“Complaints about imports usually fall into one of three categories: subsidies, dumping, or surges. A subsidy is a government grant or some other favorable treatment that lowers the cost of the import. Dumping occurs when a foreign company sells its products abroad for less than it costs to make them, or for less than it charges at home. A surge is a sudden increase in imports.

“Subsidy and dumping complaints are heard by the Import Administration [International Trade Administration], part of the Commerce Department. If the Import Administration agrees subsidies or dumping have occurred, as it does 95 percent of the time, it sends the complaint to the federal International Trade Commission (ITC), an independent, bipartisan panel, to determine if the subsidy or dumping actually hurt anyone in the United States. About 60 percent of the time it concludes that it did. In the case of subsidy it recommends a countervailing duty. In the case of dumping it recommends a countervailing duty. The president has little discretion here: if the ITC says injury has occurred, the Commerce Department generally has to impose the duty.”

The International Trade Commission publishes tariff schedules and other trade data here.

The Department of Commerce runs the Census Bureau, which includes import/export data for the U.S., rate provisions and other data. You can subscribe to tailored monthly email updates for economic indicators such as the trade deficit. Sign up here.

The International Trade Administration also publishes state and city export data.

Other resources:

  • The United Nations Conference on Trade and Development (UNCTAD) has a straightforward website offering many economic indicators and trade volume data. It is often easier to browse than the WTO’s site. UNCTAD also helps national statistics agencies build capacity.
  • The UNCTAD Trade Analysis Information System (TRAINS), which is run by the World Bank, details trade control measures, including various types of tariffs.
  • United Nations Industrial Development Organization (UNIDO) hosts a database “comprising statistics of overall industrial growth, detailed data on business structure and statistics on major indicators of industrial performance by country” over time.
  • The World Input-Output Database, run by the University of Groningen in the Netherlands, is useful for anyone studying gross output and industrial value added during trade flows.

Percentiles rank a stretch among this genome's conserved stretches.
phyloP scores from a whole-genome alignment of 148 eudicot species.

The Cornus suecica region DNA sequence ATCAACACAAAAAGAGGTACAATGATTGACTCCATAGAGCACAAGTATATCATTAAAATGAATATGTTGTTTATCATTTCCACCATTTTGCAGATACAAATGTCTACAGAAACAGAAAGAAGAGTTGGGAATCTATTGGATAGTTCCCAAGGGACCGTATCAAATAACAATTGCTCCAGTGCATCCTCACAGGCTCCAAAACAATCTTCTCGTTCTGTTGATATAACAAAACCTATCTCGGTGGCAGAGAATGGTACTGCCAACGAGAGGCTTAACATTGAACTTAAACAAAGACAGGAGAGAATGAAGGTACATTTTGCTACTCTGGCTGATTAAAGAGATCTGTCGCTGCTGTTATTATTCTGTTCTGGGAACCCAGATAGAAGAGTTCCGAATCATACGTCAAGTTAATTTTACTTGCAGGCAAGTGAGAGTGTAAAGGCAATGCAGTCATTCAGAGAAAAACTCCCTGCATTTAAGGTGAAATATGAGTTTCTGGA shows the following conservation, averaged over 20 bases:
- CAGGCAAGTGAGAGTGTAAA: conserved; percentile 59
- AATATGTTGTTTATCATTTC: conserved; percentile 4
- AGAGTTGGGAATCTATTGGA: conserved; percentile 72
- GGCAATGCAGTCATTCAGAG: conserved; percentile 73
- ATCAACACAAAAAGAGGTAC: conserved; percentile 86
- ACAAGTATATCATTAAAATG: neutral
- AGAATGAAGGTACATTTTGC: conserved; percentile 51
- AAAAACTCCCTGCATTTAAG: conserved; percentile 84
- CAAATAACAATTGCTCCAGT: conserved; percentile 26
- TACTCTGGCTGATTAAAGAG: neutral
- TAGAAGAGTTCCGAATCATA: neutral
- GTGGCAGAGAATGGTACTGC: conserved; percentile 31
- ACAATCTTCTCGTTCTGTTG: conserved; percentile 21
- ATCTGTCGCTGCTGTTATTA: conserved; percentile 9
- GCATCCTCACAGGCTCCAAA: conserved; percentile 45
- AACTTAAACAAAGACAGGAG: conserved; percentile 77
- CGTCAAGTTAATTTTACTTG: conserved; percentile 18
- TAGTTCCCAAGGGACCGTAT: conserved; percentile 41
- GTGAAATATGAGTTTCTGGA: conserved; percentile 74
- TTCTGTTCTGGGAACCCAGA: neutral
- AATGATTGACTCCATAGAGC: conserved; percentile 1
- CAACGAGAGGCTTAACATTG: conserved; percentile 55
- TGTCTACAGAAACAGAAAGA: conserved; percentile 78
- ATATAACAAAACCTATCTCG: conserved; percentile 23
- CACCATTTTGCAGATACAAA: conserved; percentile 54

• The Organization for Economic Cooperation and Development – a club of rich countries – also has input-output tables.
  • An overview of international organizations’ databases on trade, published by the UN Statistical Agency.

A bit of vocabulary:

  • Exports – what one country sells abroad (both goods and services)
    • These create jobs. From an American perspective, think Hollywood movies and frozen chickens (The U.S. exported $2.2 billion of frozen chicken parts in 2015, according to the Census Bureau).
    • Exports of goods and services account for 6 percent of America’s GDP, according to the World Bank.
  • Imports – what one country buys from abroad
    • When these are cheap, they enrich consumers. iPods likely would be more expensive if they were made by American workers.
    • Imports give consumers choice.
  • Bilateral trade flows – the total, usually in a dollar figure, that two countries sell each other (exports plus imports).
  • Balance of trade – This is either a deficit (you buy more abroad than you sell abroad) or a surplus (sell more than you buy). Theoretically, it could be perfectly balanced.
  • Terms of trade (TOT) – To calculate this ratio, divide the value of exports by imports and multiply by 100. When less than 100 percent, more value is going out than is coming in. When the number is greater than 100 percent, the country is accruing more than it is spending abroad.
  • Exchange rate — A currency in terms of another. If the dollar is worth fewer euros, American goods are cheaper to Europeans and so Europeans will buy more American-made stuff. At the same time, French cheese and German Porches get more expensive.
  • Comparative advantage – A country can do something more efficiently (usually cheaper) than others. Google builds some of its data centers in northern countries where the temperature is often cold. For data centers, Finland has a comparable advantage because Google needs to pay for less cooling. Mexico has a comparative advantage in labor because its workers demand less pay than American workers.
  • Outsourcing – When a firm hires workers in a foreign country because they are cheaper. Ford has moved much of its car production to Mexico because it can pay workers there less while still enjoying the ability to ship those cars to the United States duty free, thanks to NAFTA.

Other research:

  • We’ve reviewed research on NAFTA and how international trade impacts American jobs.
  • A 2016 study by the nonpartisan Congressional Budget Office called the impact of trade agreements like NAFTA on the U.S. balance of trade “very small and highly uncertain.”